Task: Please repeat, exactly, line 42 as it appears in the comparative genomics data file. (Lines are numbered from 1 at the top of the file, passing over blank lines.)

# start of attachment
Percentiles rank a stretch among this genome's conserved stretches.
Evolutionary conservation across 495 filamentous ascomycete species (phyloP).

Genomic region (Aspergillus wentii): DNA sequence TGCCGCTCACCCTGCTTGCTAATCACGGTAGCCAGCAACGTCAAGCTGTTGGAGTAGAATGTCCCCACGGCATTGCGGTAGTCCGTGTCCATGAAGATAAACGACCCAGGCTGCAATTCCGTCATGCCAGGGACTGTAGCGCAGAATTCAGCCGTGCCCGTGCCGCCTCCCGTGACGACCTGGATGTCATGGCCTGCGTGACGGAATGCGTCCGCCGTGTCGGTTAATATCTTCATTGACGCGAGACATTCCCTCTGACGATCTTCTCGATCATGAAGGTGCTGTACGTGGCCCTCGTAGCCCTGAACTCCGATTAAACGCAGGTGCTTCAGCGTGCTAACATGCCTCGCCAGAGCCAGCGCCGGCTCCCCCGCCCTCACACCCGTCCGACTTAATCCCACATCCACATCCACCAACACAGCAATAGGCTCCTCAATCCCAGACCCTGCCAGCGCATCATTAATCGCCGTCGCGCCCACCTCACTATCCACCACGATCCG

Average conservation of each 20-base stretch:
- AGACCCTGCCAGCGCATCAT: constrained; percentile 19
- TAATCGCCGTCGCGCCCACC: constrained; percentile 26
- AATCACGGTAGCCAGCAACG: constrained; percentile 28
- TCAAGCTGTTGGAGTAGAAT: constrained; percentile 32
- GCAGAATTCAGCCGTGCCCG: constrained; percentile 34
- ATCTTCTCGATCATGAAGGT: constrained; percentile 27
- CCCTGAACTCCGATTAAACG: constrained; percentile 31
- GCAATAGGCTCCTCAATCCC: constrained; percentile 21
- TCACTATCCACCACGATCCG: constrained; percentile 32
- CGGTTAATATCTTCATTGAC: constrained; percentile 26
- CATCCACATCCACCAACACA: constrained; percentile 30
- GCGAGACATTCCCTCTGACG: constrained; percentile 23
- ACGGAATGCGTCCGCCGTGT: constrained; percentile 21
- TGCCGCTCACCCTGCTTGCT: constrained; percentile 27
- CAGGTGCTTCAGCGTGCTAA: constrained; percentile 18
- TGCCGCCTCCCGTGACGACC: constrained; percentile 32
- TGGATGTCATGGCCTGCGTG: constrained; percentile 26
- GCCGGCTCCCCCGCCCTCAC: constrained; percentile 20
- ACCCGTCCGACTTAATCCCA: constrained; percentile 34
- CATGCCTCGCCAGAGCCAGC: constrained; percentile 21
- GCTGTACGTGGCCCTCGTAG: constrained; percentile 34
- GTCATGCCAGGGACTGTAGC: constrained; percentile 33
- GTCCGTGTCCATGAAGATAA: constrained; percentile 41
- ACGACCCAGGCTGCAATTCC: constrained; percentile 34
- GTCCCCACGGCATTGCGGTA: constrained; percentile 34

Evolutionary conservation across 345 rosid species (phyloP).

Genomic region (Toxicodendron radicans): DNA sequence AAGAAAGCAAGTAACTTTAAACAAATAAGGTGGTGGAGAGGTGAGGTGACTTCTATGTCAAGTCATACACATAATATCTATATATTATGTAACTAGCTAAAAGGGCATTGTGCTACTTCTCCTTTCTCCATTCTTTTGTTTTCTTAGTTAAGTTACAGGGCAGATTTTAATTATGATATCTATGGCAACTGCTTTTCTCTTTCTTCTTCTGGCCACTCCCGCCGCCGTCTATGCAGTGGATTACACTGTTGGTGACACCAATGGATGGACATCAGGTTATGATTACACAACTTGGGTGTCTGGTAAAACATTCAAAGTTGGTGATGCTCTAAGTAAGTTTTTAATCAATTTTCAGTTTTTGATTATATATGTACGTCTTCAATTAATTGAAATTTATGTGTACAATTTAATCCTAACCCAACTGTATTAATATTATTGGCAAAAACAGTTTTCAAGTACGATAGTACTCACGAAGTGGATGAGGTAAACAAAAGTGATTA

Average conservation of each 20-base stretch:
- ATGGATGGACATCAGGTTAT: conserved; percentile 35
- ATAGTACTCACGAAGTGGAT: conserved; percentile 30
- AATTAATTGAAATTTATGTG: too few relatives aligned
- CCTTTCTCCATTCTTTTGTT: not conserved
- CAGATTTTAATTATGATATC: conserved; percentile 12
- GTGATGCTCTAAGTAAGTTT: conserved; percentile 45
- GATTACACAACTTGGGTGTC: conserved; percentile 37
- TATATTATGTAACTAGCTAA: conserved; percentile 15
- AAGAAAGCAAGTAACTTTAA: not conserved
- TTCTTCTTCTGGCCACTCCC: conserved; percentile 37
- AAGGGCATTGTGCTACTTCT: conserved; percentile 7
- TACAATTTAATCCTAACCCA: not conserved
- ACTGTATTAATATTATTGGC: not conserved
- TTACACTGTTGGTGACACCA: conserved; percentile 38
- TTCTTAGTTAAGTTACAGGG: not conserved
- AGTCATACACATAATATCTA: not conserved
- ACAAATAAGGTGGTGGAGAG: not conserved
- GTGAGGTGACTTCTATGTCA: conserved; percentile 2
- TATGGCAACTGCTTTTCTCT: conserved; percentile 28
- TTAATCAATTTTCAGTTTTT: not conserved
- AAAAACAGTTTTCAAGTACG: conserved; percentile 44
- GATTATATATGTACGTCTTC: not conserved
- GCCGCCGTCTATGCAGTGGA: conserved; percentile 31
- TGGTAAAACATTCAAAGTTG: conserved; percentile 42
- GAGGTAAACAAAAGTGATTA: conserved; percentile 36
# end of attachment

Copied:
- TTCTTCTTCTGGCCACTCCC: conserved; percentile 37